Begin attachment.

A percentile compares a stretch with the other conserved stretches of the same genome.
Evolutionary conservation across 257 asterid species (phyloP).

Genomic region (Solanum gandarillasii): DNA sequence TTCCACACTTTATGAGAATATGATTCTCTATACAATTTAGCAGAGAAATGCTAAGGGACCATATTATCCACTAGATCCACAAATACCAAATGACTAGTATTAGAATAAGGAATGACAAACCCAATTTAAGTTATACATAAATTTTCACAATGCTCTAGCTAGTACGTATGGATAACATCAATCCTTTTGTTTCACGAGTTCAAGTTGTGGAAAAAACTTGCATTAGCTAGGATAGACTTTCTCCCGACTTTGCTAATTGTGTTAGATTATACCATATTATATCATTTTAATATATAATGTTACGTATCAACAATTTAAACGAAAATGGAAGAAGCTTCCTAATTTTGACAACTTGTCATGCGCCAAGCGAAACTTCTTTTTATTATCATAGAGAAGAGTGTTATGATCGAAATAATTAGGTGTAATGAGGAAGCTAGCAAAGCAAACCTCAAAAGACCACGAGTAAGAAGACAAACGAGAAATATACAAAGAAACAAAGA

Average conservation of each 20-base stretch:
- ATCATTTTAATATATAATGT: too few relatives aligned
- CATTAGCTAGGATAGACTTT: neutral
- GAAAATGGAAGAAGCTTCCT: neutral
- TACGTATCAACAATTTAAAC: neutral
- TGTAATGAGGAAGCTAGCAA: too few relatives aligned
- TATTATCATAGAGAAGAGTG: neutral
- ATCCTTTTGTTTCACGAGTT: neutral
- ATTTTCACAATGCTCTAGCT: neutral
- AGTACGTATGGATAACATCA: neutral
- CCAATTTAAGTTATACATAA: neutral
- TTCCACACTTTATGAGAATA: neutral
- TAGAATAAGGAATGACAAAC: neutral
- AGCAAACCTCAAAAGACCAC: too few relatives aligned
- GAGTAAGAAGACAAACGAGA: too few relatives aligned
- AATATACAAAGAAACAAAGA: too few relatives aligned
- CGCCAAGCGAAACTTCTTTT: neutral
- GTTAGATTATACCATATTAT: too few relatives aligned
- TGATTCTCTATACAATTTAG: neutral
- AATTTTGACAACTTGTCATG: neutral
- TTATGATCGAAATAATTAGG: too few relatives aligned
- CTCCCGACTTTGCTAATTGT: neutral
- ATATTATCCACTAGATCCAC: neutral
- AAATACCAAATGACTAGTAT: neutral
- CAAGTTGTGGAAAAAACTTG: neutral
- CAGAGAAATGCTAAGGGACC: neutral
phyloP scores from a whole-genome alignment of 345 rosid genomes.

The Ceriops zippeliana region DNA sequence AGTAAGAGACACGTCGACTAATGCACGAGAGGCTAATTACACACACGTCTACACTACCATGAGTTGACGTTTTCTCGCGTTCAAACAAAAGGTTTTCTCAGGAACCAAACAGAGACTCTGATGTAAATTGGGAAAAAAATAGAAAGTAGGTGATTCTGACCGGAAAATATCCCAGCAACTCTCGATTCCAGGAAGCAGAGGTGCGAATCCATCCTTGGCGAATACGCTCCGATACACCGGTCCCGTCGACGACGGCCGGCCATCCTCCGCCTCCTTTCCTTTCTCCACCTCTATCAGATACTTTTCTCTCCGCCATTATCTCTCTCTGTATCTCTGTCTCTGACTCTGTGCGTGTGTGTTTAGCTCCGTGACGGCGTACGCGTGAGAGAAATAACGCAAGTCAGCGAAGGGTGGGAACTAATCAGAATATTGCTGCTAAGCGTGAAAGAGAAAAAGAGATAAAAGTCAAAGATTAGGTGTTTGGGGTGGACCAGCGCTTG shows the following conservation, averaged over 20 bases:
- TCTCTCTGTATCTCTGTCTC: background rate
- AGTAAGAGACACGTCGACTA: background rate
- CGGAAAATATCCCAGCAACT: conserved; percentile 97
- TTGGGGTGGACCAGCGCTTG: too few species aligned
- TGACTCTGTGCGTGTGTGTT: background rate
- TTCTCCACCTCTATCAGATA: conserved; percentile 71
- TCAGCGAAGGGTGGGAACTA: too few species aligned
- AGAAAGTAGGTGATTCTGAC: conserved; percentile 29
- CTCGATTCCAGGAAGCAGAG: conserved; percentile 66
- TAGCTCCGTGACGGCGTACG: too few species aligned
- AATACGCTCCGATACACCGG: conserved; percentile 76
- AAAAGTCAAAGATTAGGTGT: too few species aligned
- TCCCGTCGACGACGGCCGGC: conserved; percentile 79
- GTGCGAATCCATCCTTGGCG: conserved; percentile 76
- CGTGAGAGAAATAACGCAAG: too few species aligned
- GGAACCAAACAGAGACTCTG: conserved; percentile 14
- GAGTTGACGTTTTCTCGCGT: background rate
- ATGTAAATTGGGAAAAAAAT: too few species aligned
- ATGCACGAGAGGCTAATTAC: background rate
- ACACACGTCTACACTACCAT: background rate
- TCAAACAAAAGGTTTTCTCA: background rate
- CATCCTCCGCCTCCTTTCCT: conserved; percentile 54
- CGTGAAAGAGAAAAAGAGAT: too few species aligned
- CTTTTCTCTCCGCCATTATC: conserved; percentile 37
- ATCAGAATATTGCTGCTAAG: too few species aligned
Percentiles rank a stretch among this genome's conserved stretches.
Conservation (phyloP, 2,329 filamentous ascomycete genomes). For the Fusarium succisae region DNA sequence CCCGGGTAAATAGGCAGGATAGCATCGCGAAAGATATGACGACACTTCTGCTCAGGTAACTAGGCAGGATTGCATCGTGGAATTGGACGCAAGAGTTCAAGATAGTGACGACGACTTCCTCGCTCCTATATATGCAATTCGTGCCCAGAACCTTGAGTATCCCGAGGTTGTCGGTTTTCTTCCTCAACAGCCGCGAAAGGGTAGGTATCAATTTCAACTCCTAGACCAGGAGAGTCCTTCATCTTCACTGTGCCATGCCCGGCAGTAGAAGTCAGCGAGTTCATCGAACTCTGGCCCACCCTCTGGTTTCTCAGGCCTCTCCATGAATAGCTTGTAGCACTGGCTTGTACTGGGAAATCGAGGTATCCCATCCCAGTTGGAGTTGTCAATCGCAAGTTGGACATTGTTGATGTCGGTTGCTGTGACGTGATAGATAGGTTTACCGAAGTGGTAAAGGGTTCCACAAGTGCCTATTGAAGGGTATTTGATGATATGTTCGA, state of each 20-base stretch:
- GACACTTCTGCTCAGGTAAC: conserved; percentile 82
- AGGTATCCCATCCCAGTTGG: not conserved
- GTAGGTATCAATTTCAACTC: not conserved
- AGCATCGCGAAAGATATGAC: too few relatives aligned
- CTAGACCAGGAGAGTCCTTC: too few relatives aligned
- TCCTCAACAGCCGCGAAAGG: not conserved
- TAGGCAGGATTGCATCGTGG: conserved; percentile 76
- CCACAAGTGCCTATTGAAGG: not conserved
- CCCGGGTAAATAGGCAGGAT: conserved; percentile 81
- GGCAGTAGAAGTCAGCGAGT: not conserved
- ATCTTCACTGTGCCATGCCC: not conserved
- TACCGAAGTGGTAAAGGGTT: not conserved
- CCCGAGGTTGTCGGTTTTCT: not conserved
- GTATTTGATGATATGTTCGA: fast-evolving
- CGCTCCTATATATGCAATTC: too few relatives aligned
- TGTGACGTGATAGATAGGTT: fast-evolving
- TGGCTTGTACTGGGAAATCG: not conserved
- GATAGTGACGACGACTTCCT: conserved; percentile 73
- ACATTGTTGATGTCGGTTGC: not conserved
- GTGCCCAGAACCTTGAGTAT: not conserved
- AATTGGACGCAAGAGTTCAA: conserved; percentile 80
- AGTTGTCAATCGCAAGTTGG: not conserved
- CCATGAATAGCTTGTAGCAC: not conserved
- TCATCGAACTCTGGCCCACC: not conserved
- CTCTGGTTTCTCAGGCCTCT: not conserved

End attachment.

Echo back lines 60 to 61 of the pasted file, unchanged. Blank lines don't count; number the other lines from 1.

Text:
- AGGTATCCCATCCCAGTTGG: not conserved
- GTAGGTATCAATTTCAACTC: not conserved